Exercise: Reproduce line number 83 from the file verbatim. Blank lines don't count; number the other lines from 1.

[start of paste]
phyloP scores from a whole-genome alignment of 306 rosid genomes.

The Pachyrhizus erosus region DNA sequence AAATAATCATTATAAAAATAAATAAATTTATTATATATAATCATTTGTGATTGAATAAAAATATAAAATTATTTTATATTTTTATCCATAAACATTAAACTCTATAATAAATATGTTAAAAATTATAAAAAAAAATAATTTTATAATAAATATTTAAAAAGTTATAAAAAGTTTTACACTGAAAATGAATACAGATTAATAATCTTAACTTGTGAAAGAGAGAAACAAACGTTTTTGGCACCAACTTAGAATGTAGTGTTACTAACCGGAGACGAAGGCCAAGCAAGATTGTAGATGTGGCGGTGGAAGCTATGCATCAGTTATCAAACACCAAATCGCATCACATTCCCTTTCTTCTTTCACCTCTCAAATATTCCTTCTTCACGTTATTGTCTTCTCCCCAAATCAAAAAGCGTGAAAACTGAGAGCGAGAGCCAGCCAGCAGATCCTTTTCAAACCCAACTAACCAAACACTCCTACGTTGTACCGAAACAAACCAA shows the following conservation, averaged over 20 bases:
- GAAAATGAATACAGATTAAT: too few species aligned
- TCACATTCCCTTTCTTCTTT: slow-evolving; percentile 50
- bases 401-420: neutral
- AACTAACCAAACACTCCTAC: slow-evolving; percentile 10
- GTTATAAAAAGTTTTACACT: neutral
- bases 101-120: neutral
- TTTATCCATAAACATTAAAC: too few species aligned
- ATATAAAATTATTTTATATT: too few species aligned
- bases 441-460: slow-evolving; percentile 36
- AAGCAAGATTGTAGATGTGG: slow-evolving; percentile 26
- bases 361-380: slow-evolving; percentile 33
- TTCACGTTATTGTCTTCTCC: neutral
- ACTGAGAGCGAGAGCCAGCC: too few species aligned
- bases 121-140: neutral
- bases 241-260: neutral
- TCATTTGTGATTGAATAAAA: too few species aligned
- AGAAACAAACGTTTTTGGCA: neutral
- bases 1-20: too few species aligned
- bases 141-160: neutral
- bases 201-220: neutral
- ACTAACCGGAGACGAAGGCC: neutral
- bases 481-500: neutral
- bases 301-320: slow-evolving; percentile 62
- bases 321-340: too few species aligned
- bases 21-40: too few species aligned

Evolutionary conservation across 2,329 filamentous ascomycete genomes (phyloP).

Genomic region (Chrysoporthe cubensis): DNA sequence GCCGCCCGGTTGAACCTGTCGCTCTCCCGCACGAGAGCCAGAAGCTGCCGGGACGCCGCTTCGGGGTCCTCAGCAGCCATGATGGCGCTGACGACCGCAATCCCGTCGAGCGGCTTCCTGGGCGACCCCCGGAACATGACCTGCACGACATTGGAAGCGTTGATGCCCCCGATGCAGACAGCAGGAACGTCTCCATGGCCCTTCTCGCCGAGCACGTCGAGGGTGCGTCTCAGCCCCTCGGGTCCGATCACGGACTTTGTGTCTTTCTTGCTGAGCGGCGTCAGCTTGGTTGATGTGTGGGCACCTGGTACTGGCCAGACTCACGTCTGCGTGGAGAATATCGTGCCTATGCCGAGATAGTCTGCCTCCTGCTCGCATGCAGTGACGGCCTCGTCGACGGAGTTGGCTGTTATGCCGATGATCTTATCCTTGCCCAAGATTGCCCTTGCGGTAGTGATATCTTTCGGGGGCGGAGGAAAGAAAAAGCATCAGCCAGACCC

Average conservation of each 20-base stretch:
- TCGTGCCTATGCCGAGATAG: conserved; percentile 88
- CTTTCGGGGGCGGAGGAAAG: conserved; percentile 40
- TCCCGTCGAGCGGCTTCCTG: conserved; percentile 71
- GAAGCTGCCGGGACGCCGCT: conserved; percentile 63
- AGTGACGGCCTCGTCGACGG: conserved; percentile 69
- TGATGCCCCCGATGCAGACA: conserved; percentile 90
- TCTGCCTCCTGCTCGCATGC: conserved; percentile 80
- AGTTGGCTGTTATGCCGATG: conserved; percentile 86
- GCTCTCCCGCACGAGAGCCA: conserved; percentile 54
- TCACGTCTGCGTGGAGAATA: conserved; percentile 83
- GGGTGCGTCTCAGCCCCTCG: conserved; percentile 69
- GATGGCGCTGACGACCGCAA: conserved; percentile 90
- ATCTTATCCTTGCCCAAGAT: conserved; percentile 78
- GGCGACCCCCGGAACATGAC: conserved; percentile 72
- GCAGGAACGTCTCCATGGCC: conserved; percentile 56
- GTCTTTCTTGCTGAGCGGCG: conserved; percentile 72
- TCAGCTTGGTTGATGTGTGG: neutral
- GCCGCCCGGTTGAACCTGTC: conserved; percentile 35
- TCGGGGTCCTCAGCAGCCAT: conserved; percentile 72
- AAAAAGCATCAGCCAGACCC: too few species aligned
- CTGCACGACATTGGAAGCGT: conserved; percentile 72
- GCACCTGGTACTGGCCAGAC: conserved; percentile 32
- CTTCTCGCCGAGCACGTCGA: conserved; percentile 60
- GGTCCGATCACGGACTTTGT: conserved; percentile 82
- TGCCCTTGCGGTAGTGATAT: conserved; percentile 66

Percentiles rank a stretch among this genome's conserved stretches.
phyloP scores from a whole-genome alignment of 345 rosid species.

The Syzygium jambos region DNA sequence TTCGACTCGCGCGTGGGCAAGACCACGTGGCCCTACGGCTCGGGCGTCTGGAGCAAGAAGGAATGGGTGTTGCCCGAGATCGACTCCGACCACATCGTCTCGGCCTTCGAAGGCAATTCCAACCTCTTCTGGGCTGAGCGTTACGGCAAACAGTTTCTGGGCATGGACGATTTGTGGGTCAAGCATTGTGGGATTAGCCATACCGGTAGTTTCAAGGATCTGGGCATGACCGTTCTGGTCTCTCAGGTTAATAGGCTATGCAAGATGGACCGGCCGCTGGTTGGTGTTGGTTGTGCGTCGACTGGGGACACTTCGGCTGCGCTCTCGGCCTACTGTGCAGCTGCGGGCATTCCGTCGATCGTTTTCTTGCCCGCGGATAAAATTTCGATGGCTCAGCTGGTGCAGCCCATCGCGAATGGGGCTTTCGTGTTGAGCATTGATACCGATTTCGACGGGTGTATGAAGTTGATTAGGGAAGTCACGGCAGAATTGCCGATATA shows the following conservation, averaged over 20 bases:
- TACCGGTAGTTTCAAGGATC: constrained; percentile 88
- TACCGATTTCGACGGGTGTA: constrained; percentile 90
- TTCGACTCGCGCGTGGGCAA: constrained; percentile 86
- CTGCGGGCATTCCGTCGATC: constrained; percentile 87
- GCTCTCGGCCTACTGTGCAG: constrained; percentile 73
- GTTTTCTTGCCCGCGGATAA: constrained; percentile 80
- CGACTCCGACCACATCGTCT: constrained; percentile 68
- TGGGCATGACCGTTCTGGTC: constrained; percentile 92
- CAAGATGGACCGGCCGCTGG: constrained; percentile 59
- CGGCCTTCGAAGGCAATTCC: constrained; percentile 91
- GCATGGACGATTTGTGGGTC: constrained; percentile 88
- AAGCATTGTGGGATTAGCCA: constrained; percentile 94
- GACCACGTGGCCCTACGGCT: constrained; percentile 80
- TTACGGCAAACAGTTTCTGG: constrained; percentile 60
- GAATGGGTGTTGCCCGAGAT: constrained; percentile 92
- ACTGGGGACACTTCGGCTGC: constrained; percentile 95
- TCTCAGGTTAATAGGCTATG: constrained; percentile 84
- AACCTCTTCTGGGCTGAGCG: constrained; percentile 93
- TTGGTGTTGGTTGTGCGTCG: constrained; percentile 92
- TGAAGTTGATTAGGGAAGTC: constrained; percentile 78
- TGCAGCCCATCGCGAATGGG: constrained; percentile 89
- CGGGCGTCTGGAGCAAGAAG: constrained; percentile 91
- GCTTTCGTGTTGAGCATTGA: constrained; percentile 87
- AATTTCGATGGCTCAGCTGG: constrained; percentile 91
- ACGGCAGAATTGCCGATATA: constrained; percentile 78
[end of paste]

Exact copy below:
- ACGGCAGAATTGCCGATATA: constrained; percentile 78